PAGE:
The e-commerce sector in Pakistan has achieved significant growth over the past few years, thanks to the increasing internet and smartphone penetration.
According to a report of eMarketer, Pakistan’s e-commerce sales are projected to reach $2.1 billion by 2023, up from $1.2 billion in 2018. This article will explore the state of e-commerce sector, its challenges and opportunities, and how it is expected to evolve in the future.
E-commerce in Pakistan is still in its nascent stages, but it is growing rapidly. A report of the State Bank of Pakistan says the number of registered e-commerce merchants increased from 571 in 2015 to 1,516 in 2019. Similarly, the number of e-commerce transactions increased from 3.4 million in 2015 to 29.7 million in 2019.
Several factors are driving the growth of e-commerce. Firstly, the increasing use of smartphones and internet has made it easier for people to shop online.
We Are Social says in its report Pakistan has 97 million internet users, representing 38.7% of the population. Similarly, the number of mobile phone users in the country is expected to reach 161 million by 2025, up from 113.6 million in 2020, according to a report of GSMA.
Secondly, the Covid-19 pandemic has accelerated the growth of e-commerce, as people are opting for online shopping to avoid physical contact. Pakistan Telecommunication Authority says there was a 35% increase in e-commerce sales during the first wave of the pandemic.
Thirdly, the government of Pakistan has been taking steps to promote e-commerce. In 2019, the government launched the E-commerce Policy Framework, which is aimed at creating an enabling environment for the growth of e-commerce.
The policy includes measures such as simplifying the tax system, improving the logistics infrastructure and providing training and support to e-commerce entrepreneurs.
Despite its rapid growth, the e-commerce sector faces several challenges. One of the biggest challenges is the lack of trust among consumers.
According to a report of the Pakistan Software Export Board, only 18% of Pakistanis have ever made an online purchase, citing concerns of fraud and security as the main reason.
Another challenge is the lack of a robust logistics infrastructure. World Bank says in its report logistics cost accounts for around 18% of the value of goods in Pakistan, compared to 8-10% in developed countries. This is due to factors such as poor road infrastructure, a lack of standardised packaging, and inefficient customs procedures.
Payment infrastructure is also a major challenge. While digital payment solutions such as JazzCash and easypaisa have gained popularity, many people still prefer cash-on-delivery as a payment method. This poses a challenge to e-commerce businesses, as they have to deal with the risk of fraud and non-payment.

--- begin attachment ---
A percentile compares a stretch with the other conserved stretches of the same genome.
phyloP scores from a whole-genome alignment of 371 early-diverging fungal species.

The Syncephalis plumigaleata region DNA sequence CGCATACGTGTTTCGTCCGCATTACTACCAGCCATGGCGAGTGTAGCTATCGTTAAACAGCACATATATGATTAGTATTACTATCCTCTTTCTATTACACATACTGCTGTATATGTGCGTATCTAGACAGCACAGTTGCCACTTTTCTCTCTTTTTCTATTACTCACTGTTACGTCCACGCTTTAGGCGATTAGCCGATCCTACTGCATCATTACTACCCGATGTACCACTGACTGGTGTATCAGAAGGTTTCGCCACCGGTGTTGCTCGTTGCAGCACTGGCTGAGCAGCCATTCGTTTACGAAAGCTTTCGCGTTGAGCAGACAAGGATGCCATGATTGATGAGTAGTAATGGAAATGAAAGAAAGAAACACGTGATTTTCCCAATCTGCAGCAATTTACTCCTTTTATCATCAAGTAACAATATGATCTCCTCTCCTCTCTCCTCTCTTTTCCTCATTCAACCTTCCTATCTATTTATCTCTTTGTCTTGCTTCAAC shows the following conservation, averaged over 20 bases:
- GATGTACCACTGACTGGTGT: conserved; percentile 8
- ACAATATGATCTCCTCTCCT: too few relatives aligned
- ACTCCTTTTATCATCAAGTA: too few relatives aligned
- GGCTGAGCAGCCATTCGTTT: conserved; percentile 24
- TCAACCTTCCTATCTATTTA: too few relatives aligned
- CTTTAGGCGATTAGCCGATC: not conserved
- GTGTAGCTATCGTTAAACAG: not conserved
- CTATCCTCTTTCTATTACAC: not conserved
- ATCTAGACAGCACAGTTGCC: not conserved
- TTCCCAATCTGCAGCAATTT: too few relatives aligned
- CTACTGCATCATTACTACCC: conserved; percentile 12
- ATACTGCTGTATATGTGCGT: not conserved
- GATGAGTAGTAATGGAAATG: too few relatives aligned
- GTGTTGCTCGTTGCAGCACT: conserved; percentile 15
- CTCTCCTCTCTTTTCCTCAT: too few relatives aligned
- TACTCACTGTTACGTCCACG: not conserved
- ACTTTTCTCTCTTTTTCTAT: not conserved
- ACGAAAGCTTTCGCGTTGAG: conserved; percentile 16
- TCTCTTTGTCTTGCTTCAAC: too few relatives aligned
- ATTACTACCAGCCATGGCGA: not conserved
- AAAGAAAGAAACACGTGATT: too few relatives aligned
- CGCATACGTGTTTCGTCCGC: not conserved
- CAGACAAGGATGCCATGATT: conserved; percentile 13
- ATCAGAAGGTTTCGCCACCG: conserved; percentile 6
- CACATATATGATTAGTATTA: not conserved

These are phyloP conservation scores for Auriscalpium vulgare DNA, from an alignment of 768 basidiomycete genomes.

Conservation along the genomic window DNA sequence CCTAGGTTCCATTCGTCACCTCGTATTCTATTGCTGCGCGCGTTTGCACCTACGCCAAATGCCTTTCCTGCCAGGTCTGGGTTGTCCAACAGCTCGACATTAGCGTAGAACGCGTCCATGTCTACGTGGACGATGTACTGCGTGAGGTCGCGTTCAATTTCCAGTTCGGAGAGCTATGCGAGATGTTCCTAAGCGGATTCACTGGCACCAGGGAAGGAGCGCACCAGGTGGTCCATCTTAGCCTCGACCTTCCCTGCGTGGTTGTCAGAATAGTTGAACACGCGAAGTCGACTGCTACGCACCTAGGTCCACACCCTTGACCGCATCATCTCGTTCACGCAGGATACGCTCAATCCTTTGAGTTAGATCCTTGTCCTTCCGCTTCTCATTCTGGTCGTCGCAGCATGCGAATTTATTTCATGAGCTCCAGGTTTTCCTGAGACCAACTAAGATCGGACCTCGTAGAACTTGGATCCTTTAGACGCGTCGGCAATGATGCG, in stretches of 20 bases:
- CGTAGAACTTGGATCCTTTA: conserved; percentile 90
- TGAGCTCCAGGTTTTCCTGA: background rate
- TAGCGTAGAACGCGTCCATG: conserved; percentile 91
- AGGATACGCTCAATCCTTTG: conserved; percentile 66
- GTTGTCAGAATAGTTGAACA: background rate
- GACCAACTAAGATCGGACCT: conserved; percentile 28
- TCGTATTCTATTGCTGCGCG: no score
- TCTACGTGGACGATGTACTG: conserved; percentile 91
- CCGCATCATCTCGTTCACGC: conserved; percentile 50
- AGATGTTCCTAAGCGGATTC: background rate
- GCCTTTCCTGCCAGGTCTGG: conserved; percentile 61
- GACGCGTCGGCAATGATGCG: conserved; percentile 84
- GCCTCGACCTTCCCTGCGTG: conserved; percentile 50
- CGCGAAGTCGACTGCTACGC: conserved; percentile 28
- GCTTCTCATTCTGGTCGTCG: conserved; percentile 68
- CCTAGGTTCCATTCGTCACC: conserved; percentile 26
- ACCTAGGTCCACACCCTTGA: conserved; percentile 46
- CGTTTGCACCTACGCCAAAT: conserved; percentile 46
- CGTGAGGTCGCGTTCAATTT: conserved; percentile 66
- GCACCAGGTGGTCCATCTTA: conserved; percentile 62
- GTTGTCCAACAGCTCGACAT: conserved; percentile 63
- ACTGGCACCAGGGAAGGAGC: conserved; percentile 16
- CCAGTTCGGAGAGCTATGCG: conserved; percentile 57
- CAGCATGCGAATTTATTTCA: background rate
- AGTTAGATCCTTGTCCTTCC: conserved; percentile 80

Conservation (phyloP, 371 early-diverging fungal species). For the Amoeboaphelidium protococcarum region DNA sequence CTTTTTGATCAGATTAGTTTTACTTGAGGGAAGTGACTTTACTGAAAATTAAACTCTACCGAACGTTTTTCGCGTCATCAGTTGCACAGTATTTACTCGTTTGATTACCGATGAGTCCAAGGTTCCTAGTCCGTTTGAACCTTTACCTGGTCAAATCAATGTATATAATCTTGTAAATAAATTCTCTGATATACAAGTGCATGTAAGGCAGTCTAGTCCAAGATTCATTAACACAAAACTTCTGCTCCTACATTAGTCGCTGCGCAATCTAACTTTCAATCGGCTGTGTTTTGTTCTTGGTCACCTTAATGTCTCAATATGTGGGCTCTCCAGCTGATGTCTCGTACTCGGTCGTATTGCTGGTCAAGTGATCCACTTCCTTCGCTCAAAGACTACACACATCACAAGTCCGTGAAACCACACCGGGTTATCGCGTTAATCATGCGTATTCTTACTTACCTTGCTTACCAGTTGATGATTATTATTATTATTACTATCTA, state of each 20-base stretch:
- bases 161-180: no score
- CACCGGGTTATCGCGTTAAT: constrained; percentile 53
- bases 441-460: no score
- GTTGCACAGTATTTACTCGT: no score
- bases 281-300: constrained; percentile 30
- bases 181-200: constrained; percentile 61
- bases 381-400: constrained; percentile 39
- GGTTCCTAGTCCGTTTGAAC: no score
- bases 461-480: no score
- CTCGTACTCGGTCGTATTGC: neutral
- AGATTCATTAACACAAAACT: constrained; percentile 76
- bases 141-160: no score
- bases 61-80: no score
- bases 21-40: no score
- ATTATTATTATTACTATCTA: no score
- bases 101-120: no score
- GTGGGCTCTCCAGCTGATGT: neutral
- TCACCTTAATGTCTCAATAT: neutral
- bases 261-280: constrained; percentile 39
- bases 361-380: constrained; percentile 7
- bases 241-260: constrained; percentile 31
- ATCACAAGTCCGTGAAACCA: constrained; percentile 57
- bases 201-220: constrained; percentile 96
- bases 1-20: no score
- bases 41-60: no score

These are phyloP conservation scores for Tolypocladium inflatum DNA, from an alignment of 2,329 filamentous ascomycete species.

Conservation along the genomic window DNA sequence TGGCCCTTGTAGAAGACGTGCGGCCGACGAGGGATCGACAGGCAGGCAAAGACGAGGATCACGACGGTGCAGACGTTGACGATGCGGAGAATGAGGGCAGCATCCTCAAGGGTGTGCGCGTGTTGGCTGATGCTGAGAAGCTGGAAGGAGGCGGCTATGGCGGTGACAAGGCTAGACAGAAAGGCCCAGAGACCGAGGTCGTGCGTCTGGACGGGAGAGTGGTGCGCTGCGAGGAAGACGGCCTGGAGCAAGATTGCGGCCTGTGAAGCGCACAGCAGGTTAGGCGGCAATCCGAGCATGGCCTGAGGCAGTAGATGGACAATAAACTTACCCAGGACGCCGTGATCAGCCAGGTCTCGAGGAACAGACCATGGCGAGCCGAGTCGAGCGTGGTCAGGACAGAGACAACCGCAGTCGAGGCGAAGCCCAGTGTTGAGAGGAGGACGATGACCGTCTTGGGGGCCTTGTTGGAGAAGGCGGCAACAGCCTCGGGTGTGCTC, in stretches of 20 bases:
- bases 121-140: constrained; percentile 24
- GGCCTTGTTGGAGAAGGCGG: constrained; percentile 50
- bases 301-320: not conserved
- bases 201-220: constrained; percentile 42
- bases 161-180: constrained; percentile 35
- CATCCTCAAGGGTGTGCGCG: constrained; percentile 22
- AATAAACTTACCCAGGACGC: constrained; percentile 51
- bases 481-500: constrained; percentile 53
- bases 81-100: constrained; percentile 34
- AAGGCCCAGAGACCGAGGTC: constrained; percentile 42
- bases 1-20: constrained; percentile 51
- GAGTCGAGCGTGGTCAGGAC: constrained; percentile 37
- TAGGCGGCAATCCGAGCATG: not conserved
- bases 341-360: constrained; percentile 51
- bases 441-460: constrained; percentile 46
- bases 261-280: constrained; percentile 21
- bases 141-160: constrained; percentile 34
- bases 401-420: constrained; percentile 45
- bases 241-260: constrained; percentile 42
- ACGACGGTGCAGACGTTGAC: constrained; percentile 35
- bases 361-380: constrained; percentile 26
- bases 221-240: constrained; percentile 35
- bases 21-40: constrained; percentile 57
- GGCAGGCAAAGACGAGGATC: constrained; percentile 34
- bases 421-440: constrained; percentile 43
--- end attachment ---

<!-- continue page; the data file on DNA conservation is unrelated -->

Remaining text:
Despite the challenges, there are several opportunities. One of the biggest opportunities is the large and growing population of Pakistan. According to the United Nations, Pakistan is the world’s fifth-most populous country, with a population of over 220 million. This represents a huge potential market for e-commerce businesses.
Another opportunity is the growing middle class. McKinsey & Company says Pakistan’s middle class is expected to double by 2030, reaching 100 million people. This presents an opportunity for e-commerce businesses to target a growing market of consumers who have the purchasing power to buy online.
Moreover, the rise of social media presents another opportunity. Social media platforms such as Facebook, Instagram and TikTok are widely used in Pakistan, and many businesses have leveraged these platforms to reach potential customers.
E-commerce businesses can also use social media platforms to market their products and services and reach a wider audience.
Pakistan’s e-commerce sector is expected to continue growing in the coming years, driven by factors such as increasing internet penetration, a growing middle class, and government support. However, the sector also faces several challenges that need to be addressed to ensure its continued growth.
One area that needs improvement is the logistics infrastructure. The government and private sector need to invest in improving the road infrastructure, standardising packaging, and streamlining customs procedures to reduce logistics cost and improve efficiency of the supply chain.
Another area that needs improvement is the payment infrastructure. While digital payment solutions have gained popularity, more needs to be done to increase the adoption of these solutions and reduce reliance on cash-on-delivery.
This includes improving awareness of digital payment solutions, enhancing security measures, and providing incentives to consumers to use digital payments.
The writer is a member of PEC and has done Master’s in Engineering
Published in The Express Tribune, March 6th, 2023.
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Originally published at tribune.com.pk